Went with Doug to help him pick up his new Marsh Cat, waaaaaay down in southwest Virginia. Marvin Spencer, of Brush Creek Yachts, did a beautiful job. I met Marvin many years ago at his shop in Plymouth, North Carolina. He had recently built his first Melonseed, and I had not yet started mine. When Amanda and I were driving back from Ocracoke I asked if we could stop in and have a look. Graciously, he not only said yes, but waited for us well after closing time.
He’s now built 10 Melonseeds, all beautiful, and many other boats, as well. When we went to pick up his latest creation, we invited him to come along for the first test sail, something he says he rarely gets to do.
Big fun, and great, drama-free first launching and sail. More photos and some video to come.
An hour after sunrise, the breeze stirs, roused from a dreamy sleep between dunes and surf. Clouds, exhausted with an overnight rain, have flattened and dispersed, forming a haze over the sea.
By noon the wind is steady and strong, the sky clear. The overheated land, takes deep inhales, sucking cooler air off the ocean. Clouds accumulate inland over marshes and wet live oak forests.
Late afternoon those clouds, over-crowded, pile into towering pillars that wobble about the skyline. Finally too top-heavy, at sunset they topple over and collapse upon themselves, like Castellers de Villafranca, tumbling out over the sea with thunder and sparks of lightning.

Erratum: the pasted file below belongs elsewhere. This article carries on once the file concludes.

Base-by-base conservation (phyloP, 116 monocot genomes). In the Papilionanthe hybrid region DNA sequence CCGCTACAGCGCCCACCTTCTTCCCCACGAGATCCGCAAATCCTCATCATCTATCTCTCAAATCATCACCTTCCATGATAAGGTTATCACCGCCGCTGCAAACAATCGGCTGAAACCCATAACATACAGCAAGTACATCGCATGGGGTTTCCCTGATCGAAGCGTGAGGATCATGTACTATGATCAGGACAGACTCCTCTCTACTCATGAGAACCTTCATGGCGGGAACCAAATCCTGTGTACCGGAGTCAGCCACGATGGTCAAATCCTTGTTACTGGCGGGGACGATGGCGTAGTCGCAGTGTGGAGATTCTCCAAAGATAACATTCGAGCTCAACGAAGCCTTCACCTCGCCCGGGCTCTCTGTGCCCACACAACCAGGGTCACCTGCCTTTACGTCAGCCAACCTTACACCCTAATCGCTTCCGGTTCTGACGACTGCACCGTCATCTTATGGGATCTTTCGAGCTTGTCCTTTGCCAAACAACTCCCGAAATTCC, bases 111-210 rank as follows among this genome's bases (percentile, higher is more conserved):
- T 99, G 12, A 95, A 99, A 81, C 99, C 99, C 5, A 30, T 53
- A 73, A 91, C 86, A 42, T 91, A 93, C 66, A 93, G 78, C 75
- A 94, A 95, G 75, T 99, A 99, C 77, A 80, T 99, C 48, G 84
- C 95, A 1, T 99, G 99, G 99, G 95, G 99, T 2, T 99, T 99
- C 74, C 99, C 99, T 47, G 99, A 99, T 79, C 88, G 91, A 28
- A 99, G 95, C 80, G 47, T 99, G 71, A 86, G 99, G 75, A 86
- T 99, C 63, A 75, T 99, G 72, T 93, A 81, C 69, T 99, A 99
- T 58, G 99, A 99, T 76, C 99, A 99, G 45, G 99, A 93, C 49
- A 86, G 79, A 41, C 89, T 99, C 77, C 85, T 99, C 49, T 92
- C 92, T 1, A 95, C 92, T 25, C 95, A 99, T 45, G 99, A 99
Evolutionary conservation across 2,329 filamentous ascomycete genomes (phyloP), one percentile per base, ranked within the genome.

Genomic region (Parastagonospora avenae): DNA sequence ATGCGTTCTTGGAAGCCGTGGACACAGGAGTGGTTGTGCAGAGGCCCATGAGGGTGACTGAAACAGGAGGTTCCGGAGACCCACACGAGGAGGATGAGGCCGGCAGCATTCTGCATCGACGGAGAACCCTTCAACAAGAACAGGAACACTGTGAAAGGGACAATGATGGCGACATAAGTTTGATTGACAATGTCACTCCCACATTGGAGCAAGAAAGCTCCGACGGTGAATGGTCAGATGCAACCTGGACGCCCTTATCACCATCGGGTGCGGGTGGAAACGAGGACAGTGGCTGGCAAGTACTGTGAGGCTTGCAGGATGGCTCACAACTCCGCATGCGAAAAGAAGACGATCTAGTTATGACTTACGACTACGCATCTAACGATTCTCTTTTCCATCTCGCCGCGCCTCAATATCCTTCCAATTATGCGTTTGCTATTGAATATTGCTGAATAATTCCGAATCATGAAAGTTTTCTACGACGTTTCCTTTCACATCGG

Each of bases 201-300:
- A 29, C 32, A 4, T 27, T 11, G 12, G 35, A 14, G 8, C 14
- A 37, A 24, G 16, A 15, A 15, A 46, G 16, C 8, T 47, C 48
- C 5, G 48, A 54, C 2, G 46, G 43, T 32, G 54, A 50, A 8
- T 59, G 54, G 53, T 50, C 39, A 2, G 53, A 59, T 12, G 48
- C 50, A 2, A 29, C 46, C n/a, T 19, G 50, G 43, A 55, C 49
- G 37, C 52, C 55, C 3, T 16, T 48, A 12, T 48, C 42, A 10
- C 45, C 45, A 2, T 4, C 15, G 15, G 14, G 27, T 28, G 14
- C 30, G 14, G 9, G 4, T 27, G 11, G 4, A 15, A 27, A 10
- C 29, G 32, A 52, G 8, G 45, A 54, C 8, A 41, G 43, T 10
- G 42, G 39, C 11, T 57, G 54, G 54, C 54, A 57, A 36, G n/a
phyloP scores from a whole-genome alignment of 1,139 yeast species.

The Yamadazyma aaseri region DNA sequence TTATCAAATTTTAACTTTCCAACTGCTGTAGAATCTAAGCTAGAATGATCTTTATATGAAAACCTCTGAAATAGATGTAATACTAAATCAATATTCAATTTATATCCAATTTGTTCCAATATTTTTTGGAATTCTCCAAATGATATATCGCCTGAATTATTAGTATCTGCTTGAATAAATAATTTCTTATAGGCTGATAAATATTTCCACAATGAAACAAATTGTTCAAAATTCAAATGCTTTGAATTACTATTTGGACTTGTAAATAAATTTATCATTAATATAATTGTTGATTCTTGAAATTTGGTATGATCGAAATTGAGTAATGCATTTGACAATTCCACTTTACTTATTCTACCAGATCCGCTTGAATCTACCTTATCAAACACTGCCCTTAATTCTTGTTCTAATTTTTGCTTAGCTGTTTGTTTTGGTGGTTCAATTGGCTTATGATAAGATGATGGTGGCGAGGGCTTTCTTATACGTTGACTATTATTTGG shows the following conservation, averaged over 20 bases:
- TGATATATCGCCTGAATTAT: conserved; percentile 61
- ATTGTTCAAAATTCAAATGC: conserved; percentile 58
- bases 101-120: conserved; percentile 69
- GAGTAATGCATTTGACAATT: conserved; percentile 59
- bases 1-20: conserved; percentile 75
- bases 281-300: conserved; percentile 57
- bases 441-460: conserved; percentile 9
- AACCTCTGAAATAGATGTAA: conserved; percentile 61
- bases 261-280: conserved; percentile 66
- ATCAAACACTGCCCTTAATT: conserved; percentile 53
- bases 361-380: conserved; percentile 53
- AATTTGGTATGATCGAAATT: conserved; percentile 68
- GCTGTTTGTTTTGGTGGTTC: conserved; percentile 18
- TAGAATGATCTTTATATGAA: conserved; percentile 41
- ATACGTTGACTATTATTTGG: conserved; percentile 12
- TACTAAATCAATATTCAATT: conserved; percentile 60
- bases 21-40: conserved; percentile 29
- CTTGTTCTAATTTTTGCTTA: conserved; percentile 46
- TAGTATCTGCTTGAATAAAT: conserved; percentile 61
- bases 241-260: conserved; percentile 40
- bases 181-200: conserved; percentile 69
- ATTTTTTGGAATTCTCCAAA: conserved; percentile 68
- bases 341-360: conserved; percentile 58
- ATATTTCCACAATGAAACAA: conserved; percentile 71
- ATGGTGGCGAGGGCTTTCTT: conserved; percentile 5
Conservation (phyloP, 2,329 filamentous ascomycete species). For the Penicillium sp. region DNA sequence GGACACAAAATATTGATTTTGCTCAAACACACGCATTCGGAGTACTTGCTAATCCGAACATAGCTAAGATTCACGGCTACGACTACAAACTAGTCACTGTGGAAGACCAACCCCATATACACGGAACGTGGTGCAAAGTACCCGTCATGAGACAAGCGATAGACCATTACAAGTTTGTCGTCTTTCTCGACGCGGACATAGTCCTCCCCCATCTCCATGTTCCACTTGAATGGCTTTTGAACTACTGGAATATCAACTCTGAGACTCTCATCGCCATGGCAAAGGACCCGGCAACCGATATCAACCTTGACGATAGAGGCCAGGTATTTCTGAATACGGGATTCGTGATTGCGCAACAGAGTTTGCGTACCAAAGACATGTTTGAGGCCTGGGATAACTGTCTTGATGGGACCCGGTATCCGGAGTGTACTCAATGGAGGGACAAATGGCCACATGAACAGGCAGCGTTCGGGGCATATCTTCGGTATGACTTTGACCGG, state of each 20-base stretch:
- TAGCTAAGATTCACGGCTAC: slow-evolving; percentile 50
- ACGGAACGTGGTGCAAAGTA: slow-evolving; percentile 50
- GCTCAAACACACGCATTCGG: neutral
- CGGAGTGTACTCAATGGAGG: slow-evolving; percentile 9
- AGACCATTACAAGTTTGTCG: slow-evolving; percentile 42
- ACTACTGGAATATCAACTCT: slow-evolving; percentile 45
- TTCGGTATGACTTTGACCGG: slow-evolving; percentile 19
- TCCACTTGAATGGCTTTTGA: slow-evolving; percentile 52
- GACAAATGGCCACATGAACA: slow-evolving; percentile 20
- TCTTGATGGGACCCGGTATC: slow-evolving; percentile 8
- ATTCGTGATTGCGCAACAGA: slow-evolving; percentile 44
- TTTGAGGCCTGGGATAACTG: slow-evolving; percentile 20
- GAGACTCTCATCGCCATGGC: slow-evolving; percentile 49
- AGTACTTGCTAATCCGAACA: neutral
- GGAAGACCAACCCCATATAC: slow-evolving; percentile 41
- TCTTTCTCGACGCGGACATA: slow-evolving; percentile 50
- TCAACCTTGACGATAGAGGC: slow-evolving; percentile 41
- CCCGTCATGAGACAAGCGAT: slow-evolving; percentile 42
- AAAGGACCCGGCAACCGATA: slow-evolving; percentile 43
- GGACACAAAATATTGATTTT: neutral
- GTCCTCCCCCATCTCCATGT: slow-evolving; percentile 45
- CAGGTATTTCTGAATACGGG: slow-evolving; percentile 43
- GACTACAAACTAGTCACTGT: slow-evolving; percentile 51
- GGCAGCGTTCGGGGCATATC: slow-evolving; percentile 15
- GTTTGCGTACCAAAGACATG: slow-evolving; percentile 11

By midnight, the dark sea glimmers with intermittent flashes sinking over the horizon.
From the first evening. The Sooty Tern and the Marsh Cat playing in light air with the ducks and the geese. At dusk we slid both Melonseeds off the beach at Kinsale, and went for a row on the Yeocomico.
Beautiful evening, capped by the rising full moon.
In 1813, a handful of lightly armed vessels, sent down from defenses at Baltimore, confronted British warships out in the Bay and were cornered here in the Yeocomico. It did not go well.
Morning is clear and warm, with a light steady breeze out of the West. It will be hot today.
Several of the boats are out in the creek already, or working their way downriver. Doug’s new Marsh Cat is not yet finished, so he’s sailing the second Melonseed. From the beach I can see Caesura’s tanbark sail glowing and gliding against the bluegreen treeline in the distance. Then I, too, am off.